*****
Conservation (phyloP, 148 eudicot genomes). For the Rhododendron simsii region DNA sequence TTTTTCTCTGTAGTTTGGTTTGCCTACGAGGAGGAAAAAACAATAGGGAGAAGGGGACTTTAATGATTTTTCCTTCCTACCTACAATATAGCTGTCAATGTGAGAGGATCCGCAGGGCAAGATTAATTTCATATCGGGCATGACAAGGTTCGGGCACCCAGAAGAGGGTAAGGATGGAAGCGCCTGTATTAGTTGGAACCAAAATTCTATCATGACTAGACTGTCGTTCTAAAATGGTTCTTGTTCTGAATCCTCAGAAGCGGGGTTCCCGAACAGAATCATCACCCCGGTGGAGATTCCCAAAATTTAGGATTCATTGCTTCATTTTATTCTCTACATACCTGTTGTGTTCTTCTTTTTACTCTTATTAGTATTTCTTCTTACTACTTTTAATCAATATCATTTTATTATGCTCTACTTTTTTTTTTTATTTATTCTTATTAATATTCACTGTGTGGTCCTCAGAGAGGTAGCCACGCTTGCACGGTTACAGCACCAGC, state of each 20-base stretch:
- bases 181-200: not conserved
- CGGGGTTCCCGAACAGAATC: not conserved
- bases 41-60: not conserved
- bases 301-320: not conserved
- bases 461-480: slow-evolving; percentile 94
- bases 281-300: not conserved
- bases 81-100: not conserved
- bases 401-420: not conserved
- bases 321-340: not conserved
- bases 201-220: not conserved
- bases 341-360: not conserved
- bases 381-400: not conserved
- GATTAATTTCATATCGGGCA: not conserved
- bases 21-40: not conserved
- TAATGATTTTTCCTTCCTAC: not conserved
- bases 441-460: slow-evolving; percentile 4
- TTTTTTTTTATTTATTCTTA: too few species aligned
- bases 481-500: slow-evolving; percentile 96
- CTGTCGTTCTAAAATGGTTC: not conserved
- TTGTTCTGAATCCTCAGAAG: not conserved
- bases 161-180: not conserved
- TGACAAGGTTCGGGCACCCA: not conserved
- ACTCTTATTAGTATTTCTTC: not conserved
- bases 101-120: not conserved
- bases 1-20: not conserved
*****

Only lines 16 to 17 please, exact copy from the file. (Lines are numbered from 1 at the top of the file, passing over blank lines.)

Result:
- TAATGATTTTTCCTTCCTAC: not conserved
- bases 441-460: slow-evolving; percentile 4